Many thanks for the suggestions. You're right — I should lean toward a road bike rather than a classic CX bike. Compared to a CX race bike I definitely want a slightly more slack and higher head tube, brifters, lower BB drop, the ability to fit 700x32c tires, and, likely, disc brakes. And in this process, if I can chop off a little weight off the frame in addition to the wheels and components, all the better.

I just want something noticeably faster overall than the Crosscheck so that I feel that the limitation of keeping up with a fast-ish group ride has more to do with my own engine rather than the limitations of the bike. If such a plateau exists, I want to make sure the plateau from the new bike (only my 3rd bike purchase in 25 years!) is well above me to allow lots of room for improvement.
Discs definitely add weight - both in the frame and in the wheels. IMO, I wouldn't get a disc bike unless you plan frequent rides in the rain or the mud.

I also second getting more of an endurance road bike, based on your responses. Or, even just a normal sport-type road bike and riding 25 mm tires instead. You can probably get a steel endurance road bike down into the ~19 lb range at your budget, or you could also get a carbon road bike at the same price point and be in the ~16-17 lb range (something like this: Synapse Carbon Ultegra - SYNAPSE CARBON - ENDURANCE ROAD - ROAD - BIKES - 2015). It just depends on the type of riding you are doing most - if you pavement isn't THAT bad, a real road bike on 25's is the way to go for speeds and social/group rides. If you plan to actually ride a fair amount of gravel, definitely get something heavier that can fit fatter tires.
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Old 12-30-14, 07:29 PM
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Originally Posted by DirtRoadRunner
Discs definitely add weight - both in the frame and in the wheels. IMO, I wouldn't get a disc bike unless you plan frequent rides in the rain or the mud.
I commute by bike frequently. Getting caught in downpours and navigating city traffic in New York with panniers is treacherous, even without steep hills. I want all the stopping power I can get. Some people snub disc brakes but to me it's a safety advancement. Anything that will potentially prolong my life and make my cycling experience more enjoyable is worth the cost. Count me in.

As for 25mm tires, I agree for group rides they are great. But in dirt, I wouldn't do it unless to prove a point--and, yeah, that gets old real fast. I don't live in a world that has a perfect landscape and I want to get out there and get messy and not feel that I have to pushyfoot because of my tires.
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Old 12-31-14, 01:43 PM
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OP in NYC has Bike Shops ..


high end super light steel? .. how about a custom Frame .

put all the $ into it and fit adequate stuff and Upgrade as the Bonuses roll in.

Last edited by fietsbob; 12-31-14 at 07:41 PM.
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Old 12-31-14, 02:18 PM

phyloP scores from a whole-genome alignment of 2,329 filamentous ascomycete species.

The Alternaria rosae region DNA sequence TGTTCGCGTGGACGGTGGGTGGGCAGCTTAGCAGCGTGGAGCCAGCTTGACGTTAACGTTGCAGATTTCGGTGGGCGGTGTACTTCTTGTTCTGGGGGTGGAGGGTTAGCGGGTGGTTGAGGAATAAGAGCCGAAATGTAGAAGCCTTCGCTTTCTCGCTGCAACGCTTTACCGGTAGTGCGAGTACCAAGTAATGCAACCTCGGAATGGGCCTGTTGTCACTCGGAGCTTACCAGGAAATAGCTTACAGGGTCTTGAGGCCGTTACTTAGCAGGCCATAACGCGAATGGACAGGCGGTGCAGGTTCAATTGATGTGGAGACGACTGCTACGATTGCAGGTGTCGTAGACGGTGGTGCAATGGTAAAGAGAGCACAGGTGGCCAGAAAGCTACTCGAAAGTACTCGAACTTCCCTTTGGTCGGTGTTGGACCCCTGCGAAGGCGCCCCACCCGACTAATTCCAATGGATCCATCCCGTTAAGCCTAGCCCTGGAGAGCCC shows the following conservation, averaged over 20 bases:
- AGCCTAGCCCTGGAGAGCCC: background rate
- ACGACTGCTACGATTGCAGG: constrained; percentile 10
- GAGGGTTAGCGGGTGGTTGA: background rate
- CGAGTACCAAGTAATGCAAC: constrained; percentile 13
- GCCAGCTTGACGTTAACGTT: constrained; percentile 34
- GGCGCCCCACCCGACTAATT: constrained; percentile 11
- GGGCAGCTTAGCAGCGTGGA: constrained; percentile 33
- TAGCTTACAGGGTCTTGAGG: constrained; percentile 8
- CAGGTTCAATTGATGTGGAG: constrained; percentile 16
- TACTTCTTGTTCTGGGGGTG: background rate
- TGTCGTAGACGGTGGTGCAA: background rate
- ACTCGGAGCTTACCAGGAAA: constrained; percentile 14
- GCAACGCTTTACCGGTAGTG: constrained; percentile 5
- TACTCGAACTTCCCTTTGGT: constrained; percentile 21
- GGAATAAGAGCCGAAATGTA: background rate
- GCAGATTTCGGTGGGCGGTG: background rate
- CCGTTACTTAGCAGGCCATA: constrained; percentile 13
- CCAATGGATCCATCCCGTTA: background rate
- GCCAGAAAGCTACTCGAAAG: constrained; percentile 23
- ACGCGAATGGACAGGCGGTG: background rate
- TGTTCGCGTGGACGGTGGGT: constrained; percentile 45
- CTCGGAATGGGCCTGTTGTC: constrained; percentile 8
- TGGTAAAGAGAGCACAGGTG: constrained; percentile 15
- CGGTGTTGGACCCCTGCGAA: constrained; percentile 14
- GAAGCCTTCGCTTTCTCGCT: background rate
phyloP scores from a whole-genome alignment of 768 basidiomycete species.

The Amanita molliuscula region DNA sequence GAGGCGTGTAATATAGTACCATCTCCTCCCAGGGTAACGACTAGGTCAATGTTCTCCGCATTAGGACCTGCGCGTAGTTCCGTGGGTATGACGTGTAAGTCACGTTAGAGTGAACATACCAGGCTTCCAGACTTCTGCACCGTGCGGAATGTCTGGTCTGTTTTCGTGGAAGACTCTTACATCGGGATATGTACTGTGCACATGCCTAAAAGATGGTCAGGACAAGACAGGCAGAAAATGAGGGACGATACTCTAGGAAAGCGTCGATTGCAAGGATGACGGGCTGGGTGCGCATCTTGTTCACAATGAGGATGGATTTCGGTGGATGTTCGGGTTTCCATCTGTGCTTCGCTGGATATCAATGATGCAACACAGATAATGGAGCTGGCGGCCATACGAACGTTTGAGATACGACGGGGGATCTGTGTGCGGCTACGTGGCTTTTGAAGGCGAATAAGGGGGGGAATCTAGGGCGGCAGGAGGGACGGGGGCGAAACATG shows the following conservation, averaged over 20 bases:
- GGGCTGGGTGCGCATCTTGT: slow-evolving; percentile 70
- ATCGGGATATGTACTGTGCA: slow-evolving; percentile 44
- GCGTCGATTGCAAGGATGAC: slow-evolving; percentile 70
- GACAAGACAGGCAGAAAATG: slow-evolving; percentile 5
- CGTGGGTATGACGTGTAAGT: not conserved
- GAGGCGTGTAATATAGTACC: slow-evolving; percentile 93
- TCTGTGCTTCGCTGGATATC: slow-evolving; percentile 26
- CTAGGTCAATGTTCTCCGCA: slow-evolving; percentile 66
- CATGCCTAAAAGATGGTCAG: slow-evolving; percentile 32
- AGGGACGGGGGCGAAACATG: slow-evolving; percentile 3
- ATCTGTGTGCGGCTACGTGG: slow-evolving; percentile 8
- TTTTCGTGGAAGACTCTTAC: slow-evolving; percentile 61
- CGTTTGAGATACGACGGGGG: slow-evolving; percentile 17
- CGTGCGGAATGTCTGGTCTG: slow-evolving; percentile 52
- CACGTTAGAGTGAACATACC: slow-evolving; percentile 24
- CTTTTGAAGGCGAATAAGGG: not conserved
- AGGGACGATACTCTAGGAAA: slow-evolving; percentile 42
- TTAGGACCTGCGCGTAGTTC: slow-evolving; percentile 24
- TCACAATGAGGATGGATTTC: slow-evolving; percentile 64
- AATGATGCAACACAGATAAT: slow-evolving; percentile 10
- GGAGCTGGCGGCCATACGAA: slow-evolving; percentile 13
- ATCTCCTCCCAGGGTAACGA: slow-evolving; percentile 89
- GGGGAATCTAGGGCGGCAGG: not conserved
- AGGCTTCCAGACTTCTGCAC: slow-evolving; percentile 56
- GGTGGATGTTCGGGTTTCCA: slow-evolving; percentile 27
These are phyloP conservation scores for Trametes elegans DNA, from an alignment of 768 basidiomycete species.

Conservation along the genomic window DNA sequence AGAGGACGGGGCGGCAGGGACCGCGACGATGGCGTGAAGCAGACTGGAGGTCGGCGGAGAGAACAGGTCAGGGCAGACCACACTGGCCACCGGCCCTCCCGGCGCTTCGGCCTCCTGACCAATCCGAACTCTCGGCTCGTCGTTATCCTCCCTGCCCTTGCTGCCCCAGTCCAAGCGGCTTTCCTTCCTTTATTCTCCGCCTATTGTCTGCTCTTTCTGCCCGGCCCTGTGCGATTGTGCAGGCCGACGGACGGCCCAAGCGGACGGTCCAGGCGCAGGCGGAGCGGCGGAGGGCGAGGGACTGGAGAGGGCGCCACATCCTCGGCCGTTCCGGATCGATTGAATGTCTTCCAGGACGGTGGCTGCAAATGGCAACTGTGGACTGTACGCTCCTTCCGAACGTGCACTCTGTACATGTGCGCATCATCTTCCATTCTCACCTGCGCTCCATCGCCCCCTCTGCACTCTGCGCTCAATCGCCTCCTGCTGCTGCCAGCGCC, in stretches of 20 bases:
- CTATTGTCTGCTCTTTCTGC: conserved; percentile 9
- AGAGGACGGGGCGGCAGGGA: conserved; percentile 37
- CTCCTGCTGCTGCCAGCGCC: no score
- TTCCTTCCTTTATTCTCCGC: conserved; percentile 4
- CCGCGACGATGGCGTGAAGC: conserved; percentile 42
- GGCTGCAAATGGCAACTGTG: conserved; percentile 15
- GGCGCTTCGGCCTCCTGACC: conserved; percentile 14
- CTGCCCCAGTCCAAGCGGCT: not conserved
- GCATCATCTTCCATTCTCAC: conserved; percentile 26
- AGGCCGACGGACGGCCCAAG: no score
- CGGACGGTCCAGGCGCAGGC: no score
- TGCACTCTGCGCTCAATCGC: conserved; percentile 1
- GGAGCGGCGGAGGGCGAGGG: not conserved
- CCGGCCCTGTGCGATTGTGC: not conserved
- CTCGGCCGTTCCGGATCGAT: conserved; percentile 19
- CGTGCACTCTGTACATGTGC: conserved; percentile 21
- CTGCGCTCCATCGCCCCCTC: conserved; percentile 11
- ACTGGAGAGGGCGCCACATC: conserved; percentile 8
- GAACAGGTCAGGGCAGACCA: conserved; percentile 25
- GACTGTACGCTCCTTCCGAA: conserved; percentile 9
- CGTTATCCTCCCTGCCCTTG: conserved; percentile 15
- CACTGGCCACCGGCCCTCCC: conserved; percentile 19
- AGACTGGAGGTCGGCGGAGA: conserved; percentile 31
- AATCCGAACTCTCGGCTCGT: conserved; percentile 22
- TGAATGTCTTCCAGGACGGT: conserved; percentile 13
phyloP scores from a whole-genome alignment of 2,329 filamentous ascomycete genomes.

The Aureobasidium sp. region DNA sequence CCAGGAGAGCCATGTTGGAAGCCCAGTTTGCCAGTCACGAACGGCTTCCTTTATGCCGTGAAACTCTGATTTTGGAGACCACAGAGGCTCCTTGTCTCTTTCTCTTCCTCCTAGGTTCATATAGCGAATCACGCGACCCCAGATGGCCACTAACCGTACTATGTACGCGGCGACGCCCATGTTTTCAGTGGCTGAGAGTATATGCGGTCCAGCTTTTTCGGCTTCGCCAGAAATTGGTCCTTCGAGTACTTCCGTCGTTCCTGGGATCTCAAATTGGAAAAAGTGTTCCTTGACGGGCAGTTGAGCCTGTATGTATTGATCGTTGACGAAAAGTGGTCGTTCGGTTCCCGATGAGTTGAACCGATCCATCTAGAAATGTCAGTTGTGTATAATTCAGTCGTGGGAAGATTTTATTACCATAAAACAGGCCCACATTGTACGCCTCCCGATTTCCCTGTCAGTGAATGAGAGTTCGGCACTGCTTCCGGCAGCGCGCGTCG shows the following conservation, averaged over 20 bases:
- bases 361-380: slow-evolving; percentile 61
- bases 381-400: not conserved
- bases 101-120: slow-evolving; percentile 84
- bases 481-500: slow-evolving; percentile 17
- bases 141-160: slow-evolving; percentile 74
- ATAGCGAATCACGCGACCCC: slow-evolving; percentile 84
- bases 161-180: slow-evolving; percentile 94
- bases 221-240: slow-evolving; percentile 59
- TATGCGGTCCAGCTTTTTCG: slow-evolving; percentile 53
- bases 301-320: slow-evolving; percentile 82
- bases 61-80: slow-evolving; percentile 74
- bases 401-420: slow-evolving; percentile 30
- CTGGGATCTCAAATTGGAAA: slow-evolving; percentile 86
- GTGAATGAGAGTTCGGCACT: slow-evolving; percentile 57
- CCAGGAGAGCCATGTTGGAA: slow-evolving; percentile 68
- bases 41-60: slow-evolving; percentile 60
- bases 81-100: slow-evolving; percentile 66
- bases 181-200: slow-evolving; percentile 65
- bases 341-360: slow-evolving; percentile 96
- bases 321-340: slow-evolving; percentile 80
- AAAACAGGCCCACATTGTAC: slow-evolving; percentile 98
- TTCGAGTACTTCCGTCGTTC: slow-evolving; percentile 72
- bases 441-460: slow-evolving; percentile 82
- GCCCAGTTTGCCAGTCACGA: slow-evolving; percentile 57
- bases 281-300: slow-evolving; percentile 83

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Originally Posted by MoonJW
I Rides are daily commutes and weekend 50-75mi choppy pavement and dirt roads.

Any suggestions?
Pretty much exactly what I use this for.

Save Up to 60% Off Titanium Cyclocross Bicycles | Road Bikes - Motobecane Fantom Cross Team Titanium | Cross Bikes

Last years model though.
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Old 12-31-14, 02:58 PM
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Originally Posted by MoonJW
Many thanks for the suggestions. You're right — I should lean toward a road bike rather than a classic CX bike. Compared to a CX race bike I definitely want a slightly more slack and higher head tube, brifters, lower BB drop, the ability to fit 700x32c tires, and, likely, disc brakes. And in this process, if I can chop off a little weight off the frame in addition to the wheels and components, all the better.

I just want something noticeably faster overall than the Crosscheck so that I feel that the limitation of keeping up with a fast-ish group ride has more to do with my own engine rather than the limitations of the bike. If such a plateau exists, I want to make sure the plateau from the new bike (only my 3rd bike purchase in 25 years!) is well above me to allow lots of room for improvement.
If you want discs, that narrows down the choices a bit. Sounds like a racier bike would suit you better and differentiate it enough from the CC to keep things interesting.

Perhaps something like a Trek Domane, Giant Defy, Felt Z75 etc. may be the ticket for you. Or more on the light-touring/steel side, a Raleigh Clubman Disc, or perhaps Salsa Vaya.

But I think you're on the right track going with a road bike (with bigger tire clearance).

Last edited by 2:01; 12-31-14 at 03:02 PM.
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Old 12-31-14, 03:39 PM
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Soma Double Cross, All City Macho King Disc, and Jamis Quest Elite (more of a road bike than the others) all come to mind.
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Old 01-01-15, 06:34 PM
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Your Shopping Cart | Wraith Fabrication

With a 3k budget..I'd get the above + h+son (tb14)/105 wheel set. Whatever groupo you like. Should be under 3k.

Also..I'd consider Soma Double Cross with a nice carbon/cyclocross fork. Should be under $800 for frame + fork..same wheelset as above and whatever groupo you like.

In case the link doesnt work its a Wraith Fabrication 'Paycheck'

Last edited by edsall78; 01-01-15 at 06:39 PM.